SINGAPORE - An assistant law professor with the National University of Singapore (NUS) assaulted a cabby over the change for a $20 fare, leaving him bloodied and in need of multiple stitches, a court heard yesterday.
Sundram Peter Soosay, 43, had vomited in Mr Sun Chuan Hua's vehicle in the wee hours of Christmas Day in 2013.
He got out near King Albert Park in Bukit Timah and started to walk away without paying, but handed over a $50 note after the 70-year-old cabby chased him.
It is alleged that Soosay then attacked Mr Sun from behind as he returned to the vehicle to retrieve the change, knocking him to the ground and punching him several times in the face and body, an incident that was seen by an eyewitness.
In a trial that began yesterday, Mr Sun told the court he could smell alcohol on the breath of Soosay, who had boarded the cab along Serangoon North Avenue 1 to go to Clementi Road.
To get the passenger to pay, Mr Sun said he asked him several times and touched him "lightly" on the arm. Soosay paid when Mr Sun threatened to make a police report.
As he was walking back to his cab, someone hit him in the head, causing him to fall face down, said Mr Sun.
He tried to get up but Soosay forced him back on the ground, sat astride him, and continued punching him in the face, the cabby claimed.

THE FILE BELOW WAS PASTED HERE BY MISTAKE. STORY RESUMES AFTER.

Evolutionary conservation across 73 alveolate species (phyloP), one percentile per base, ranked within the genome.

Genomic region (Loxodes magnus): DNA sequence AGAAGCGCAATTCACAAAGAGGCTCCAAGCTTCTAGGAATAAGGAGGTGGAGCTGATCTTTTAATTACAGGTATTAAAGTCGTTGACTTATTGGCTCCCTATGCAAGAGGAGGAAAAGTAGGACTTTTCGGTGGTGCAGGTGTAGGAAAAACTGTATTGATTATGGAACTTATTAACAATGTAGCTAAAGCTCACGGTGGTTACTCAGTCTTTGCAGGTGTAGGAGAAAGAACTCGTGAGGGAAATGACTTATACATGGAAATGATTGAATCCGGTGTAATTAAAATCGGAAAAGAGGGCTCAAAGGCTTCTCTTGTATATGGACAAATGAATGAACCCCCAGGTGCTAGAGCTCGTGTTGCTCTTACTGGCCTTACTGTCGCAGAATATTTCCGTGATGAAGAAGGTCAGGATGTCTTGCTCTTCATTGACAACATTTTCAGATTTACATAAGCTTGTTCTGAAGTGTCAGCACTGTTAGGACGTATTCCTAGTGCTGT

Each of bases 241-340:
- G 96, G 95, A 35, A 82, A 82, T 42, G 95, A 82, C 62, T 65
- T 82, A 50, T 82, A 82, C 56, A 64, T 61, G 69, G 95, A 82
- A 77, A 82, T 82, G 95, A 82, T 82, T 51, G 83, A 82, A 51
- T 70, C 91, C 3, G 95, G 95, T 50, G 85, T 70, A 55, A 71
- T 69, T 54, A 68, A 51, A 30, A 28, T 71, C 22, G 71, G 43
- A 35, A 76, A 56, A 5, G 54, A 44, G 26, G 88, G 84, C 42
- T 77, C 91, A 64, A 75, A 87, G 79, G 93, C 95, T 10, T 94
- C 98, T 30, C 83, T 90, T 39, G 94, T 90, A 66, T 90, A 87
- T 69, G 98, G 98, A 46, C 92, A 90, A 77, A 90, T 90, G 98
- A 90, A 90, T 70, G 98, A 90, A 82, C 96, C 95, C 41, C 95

Mr Sun, who needed 17 days of medical leave, told the court in Mandarin that he had got his taxi licence in 1983 and this had never happened to him before.
The eyewitness claimed he saw the two men scuffle before the alleged assault.
In his cross-examination of the witness, defence counsel Amarjit Singh said his client had walked away after the scuffle and did not attack the cabby. He suggested that the cabby had provoked Soosay by pushing him repeatedly in the back and throwing a punch of his own.
Mr Sun will stay on the stand when hearing resumes on Feb 5.
If convicted, Soosay, a permanent resident here, could be jailed for up to two years and fined up to $5,000.
An NUS spokesman said Soosay joined the university in 2008. "NUS will await the conclusion of legal proceedings before determining what action, if any, should be taken."